If you’re interested in testing you’ll want to hear what testing experts have to say on the subject. At this year’s STANZ (Software Testing Australia New Zealand conference) there will be presentations from four international testing experts. Each week we’ll tell you a little bit more about each of them. This week we’re introducing Karen Johnson.
She has worked as a software tester or test manager since 1992 after catching the testing bug (pardon the pun) while writing technical guides.
Karen’s testing history is very varied. She has worked with banking, manufacturing and ecommerce software as well as content management systems, medical software and business intelligence initiatives.
As well as teaching and testing Karen is a contributing author to the book Beautiful Testing released by O’Reilly publishers. She has published numerous articles and blog posts about her experiences with software testing.
The biggest key to a successful project is good communication. Unless you always work on your own there will come a time when you have to explain something to someone. Still, that’s pretty easy isn’t it? You just talk.
Unfortunately it isn’t that simple, maybe the person you need to talk to is in a different office, in another country, and is awake when you’re asleep and asleep when you’re awake. Maybe they speak with a different accent to you, or have a different understanding of what certain words mean, or a different cultural perspective. Maybe you’ve never met them, nor will you ever meet them, so you don’t know whether to be very formal or more chatty. Maybe you’ve never worked with them ever before.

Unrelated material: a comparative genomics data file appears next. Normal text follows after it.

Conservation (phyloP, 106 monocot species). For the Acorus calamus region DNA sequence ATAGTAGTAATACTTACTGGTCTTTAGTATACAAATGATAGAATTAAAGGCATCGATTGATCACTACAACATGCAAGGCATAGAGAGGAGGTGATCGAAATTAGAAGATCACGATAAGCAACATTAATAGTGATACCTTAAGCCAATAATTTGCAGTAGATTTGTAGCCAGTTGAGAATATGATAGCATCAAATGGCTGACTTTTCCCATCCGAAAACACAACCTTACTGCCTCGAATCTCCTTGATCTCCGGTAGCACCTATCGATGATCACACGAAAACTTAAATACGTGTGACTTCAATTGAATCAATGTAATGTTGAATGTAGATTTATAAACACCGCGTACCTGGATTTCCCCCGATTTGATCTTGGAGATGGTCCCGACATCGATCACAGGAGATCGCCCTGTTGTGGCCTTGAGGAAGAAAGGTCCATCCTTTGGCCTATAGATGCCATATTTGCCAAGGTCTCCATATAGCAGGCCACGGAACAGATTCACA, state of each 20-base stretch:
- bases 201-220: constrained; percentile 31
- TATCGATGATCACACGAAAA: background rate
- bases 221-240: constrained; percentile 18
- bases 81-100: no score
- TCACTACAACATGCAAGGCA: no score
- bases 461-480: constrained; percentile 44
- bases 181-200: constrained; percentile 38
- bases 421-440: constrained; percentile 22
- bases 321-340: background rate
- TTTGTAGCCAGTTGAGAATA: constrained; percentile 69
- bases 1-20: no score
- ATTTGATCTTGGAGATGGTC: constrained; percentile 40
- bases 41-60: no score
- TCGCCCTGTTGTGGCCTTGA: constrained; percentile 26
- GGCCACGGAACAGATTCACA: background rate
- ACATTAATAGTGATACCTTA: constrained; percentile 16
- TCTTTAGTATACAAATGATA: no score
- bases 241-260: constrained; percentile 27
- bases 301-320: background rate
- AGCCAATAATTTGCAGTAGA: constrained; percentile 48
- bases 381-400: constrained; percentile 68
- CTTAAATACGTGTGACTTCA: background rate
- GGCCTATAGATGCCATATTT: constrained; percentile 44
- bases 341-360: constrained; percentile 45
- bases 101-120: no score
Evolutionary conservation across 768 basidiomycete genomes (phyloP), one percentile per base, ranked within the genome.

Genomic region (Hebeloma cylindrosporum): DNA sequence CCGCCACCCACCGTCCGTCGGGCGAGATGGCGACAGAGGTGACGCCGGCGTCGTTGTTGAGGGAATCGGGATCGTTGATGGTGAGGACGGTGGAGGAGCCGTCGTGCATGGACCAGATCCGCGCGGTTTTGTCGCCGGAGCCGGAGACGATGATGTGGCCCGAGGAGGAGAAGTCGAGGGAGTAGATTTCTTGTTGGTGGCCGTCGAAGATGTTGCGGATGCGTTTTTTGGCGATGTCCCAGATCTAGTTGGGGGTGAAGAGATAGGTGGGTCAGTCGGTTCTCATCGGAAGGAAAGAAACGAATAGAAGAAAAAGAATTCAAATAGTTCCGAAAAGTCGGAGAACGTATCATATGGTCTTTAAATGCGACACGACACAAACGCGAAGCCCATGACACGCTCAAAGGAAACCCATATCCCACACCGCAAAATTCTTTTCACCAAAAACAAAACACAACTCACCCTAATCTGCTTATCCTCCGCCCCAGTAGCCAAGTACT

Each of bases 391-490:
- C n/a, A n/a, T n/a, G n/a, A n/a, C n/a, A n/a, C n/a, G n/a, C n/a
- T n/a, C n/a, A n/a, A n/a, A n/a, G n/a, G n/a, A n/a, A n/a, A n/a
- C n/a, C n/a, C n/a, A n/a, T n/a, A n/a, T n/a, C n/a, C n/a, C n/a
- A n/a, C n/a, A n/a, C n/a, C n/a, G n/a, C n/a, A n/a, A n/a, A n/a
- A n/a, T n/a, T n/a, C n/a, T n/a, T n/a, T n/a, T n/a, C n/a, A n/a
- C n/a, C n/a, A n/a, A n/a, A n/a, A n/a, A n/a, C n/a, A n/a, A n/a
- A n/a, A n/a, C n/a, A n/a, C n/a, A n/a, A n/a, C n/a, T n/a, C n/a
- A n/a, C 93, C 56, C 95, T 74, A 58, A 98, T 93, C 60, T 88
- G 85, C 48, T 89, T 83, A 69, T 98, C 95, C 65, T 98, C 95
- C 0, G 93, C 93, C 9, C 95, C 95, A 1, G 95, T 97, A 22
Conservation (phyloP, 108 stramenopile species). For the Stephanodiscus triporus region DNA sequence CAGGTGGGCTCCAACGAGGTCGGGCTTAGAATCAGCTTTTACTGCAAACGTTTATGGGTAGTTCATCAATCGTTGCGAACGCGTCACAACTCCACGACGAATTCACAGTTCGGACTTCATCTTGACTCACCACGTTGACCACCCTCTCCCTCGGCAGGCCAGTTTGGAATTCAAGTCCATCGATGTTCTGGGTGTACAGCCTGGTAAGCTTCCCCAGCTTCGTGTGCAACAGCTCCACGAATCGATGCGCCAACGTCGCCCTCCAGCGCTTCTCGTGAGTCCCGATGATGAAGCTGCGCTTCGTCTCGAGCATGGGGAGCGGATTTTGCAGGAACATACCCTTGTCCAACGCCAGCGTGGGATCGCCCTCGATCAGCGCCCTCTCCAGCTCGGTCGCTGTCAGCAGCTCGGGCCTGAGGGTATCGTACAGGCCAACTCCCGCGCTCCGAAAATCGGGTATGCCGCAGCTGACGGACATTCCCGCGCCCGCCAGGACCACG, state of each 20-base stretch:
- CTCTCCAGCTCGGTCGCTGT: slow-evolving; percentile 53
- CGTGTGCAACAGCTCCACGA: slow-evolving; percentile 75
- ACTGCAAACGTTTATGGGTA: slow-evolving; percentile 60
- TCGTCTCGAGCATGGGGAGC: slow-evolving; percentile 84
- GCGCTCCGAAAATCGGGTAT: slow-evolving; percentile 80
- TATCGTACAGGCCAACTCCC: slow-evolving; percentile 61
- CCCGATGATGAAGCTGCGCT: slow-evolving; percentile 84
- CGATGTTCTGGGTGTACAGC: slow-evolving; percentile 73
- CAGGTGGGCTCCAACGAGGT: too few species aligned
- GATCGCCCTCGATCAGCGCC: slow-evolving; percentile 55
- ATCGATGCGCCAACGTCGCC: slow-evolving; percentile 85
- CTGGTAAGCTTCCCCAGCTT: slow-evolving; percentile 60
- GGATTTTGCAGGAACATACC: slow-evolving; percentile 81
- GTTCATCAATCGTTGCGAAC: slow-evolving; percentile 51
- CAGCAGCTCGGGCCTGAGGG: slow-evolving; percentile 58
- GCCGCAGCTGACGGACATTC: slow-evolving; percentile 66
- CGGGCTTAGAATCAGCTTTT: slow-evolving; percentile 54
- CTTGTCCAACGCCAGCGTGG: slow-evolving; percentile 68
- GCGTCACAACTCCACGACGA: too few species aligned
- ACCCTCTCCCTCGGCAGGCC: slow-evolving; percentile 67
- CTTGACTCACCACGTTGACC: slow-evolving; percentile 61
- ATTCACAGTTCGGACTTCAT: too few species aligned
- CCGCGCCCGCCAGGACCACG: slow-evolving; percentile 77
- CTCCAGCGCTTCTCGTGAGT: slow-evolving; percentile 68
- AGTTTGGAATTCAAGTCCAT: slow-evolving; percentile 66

Good communication is about more than you communicating out, it’s about considering how your communication will be received by the person on the other side. This keynote talk will focus on good communication skills, how to get them and how to use them when you can’t see the person you’re communicating with.
Strategic planning is an indispensable skill for test leads and testers alike. A test strategy is the first thing a test manager or lead needs to develop, before you can even write a test plan.
You might not always have all of the resources you would like on a project, so this workshop will show you how to use what you have to get what you need. It will look at ways to get input from other team members. It will help you to get buy-in from all of the concerned parties and overcome political obstacles. Finally it will help you to continuously assess and monitor you testing efforts as your project progresses. After attending this workshop you’ll be able to think and plan strategically on any project that comes your way.
Here is a brief video clip of Karen at the Software Test Professionals Conference earlier this year: